Coworking's Continuing Evolution and Challenges
An update to our research into coworking for the corporate real estate executive.
As outlined recently in Coworking: What CRE Leaders Need to Know (originally published in the March issue of LEADER Magazine), coworking is heavily susceptible to market conditions as the industry faces mounting competition, a volatile tenant base, few barriers to entry and looming lease increases.
Just in the past several months, we’ve seen coworking continue to evolve and expand into new business models and settings. Developers, for example, are starting to allocate space within their buildings to serve as community/coworking environments. These spaces are seen as a shared amenity that attracts and connects tenants, just as fitness centers once did.
We’re also seeing coworking go from being small, community hotspots to “big box” environments. As BisNow recently reported, in Chicago alone WeWork operates five coworking centers spanning 356,000 square feet. MakeOffices, another industry giant, operates three Chicago coworking centers that add up to 160,000 square feet. For some, these large environments have lost the boutique feel and sense of community that was so appealing in the first place. (Download HOK and CoreNet Global’s Coworking Research Report.)
And considering that more than half of coworking occupants are now employees of a company, corporations are rethinking their strategies. For some, coworking enables them to commit to less permanent space. Others use it as overflow space to meet changing staffing needs. But more and more companies, including Capital One, Google, Microsoft and AT&T, are looking to replicate the coworking experience within their own space. (See Verizon example below.) The rise of the creative offices and maker spaces, coupled with the introduction of community managers to service the corporate space needs, is bringing a new wave of competition to coworking environments.
We are seeing the emergence of a more risk-averse coworking model. In such a building, the owner offers available blocks of space free of charge to an entity that comes in to operate the coworking center, thus sharing the risks and rewards. National Australian Bank (NAB) was an early adopter of this model, which is becoming more mainstream as developers seek to fill space and attract new users to their properties. This model alleviates the risk associated with longer term leases and frees up all parties to react more quickly to changing market conditions, supply and demand.
Retail vendors are making a move to be part of the coworking movement with brands such as West Elm, known primarily as a home furnishings retailer, recently joining forces with office furniture manufacturer Inscape to create products geared toward coworking environments. Expect more furniture and décor brands to follow suit as more coworking centers look to offer a chic, curated experience for their user communities.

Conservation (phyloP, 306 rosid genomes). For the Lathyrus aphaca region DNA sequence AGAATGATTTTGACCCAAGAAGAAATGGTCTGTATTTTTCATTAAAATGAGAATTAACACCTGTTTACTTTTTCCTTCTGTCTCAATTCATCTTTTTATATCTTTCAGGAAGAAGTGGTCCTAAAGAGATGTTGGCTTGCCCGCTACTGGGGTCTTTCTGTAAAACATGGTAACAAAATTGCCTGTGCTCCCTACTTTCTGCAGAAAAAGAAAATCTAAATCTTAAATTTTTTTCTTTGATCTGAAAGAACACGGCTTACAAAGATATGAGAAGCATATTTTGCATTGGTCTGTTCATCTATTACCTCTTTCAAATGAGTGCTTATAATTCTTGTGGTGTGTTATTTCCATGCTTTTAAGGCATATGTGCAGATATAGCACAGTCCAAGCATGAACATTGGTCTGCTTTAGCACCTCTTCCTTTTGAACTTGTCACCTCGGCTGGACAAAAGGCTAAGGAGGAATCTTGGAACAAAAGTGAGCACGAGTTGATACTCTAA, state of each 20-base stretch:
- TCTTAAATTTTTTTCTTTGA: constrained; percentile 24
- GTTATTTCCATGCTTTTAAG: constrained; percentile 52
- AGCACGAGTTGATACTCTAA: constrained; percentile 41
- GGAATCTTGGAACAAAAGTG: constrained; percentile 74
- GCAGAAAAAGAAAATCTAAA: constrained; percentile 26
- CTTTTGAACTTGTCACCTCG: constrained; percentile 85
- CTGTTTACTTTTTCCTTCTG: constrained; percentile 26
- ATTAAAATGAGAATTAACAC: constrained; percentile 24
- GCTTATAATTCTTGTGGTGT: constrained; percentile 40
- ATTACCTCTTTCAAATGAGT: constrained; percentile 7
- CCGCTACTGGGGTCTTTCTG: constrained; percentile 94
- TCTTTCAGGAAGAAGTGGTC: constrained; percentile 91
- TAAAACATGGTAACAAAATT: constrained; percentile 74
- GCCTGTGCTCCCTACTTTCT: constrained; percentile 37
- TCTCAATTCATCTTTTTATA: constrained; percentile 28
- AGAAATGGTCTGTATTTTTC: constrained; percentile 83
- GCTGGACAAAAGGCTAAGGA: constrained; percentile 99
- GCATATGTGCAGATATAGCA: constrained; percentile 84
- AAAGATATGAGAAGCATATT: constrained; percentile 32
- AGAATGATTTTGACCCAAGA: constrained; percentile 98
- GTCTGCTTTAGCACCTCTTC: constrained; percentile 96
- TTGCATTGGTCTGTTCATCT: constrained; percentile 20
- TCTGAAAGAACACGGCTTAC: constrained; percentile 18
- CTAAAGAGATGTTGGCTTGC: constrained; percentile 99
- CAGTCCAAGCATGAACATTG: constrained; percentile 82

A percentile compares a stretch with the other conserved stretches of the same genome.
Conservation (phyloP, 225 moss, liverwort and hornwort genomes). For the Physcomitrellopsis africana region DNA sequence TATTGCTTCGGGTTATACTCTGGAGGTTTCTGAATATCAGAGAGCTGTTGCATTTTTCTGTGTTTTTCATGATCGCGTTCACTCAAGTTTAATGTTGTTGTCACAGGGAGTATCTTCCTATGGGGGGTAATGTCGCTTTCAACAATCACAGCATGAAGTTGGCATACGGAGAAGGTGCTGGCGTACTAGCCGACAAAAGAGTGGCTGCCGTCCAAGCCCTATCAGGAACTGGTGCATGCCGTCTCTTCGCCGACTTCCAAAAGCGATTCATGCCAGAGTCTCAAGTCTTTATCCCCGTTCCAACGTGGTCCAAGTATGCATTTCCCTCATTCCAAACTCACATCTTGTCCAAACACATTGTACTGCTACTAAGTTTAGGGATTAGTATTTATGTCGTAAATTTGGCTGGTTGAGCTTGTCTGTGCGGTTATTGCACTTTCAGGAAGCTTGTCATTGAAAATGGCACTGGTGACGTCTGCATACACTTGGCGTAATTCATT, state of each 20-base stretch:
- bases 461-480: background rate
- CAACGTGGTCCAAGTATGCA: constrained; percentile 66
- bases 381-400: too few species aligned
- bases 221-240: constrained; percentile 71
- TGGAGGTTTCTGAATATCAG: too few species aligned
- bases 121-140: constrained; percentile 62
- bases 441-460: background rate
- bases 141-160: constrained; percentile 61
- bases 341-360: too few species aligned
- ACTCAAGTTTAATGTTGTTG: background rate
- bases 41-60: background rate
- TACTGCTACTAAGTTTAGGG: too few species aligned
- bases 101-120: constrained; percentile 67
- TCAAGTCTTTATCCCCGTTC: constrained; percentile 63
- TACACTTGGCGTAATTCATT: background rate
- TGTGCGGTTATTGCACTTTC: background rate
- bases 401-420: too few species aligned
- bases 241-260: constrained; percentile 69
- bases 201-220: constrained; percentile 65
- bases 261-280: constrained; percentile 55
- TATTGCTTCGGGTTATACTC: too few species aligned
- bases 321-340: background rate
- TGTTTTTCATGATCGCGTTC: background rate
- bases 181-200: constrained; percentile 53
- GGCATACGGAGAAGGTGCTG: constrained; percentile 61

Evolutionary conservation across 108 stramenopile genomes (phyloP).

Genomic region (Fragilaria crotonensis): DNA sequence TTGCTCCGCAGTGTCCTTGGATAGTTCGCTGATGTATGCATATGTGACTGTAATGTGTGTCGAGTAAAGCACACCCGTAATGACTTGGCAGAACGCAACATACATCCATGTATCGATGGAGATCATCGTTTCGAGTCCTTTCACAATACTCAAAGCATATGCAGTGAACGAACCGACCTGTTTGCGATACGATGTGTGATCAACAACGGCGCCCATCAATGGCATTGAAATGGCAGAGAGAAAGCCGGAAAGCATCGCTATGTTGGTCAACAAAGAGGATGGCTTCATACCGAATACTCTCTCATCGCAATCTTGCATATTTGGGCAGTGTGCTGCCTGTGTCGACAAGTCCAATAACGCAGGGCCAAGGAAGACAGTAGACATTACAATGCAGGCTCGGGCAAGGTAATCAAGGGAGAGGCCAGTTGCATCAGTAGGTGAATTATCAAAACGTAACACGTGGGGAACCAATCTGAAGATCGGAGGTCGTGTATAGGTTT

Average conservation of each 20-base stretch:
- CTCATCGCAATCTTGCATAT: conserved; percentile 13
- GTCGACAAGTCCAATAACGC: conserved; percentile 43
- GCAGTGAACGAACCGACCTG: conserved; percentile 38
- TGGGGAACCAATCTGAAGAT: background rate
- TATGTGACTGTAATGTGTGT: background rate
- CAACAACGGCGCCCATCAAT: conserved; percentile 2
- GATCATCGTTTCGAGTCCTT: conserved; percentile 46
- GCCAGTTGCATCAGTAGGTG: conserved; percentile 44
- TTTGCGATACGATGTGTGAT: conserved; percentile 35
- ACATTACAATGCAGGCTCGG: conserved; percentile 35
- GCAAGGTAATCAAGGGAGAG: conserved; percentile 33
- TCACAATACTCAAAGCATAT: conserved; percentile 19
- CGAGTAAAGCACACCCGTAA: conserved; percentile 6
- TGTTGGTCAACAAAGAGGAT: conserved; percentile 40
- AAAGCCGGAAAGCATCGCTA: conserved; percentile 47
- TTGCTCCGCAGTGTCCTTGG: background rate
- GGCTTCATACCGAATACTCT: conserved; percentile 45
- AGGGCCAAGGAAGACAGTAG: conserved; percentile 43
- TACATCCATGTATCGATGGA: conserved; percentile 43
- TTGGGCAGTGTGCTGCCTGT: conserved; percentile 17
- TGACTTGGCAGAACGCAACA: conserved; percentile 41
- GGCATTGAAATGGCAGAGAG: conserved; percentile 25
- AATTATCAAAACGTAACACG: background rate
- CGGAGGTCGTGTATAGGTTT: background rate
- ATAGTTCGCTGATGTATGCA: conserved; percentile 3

Coworking, it’s important to remember, has only been around for a decade. As such a young workspace concept, it’s only natural that it will continue to evolve in definition and practice. The question is whether today’s challenges will prove to be major setbacks or momentary growing pains.
Verizon Explores Coworking for Surplus Space
Add Verizon to the ranks of corporations experimenting with coworking. In March 2016 the telecom giant converted part of its former Manhattan headquarters into a coworking space complete with open workspaces, team rooms, kitchen facilities and high-speed broadband. Verizon plans to open similar spaces in other cities.
John Vazquez, Verizon’s global head of real estate, told The Wall Street Journal that the move into coworking isn’t so much about turning a profit as it is to stay “engaged” in the tech community.
“It’s about creativity that we get to advise and mentor,” Vazquez told the paper, adding that coworking programs also offer a solution for optimizing Verizon’s vast real estate holdings from its days as part of the original U.S. phone conglomerate.
“It’s a pretty cool juxtaposition of what was and what is,” said Vazquez.
Kay Sargent is a senior principal based out of HOK’s Washington D.C. office and director of the firm’s WorkPlace practice. Beate Mellwig is a vice president and regional leader for HOK’s interiors practice in London.
Top photo: Teach for America Headquarters in New York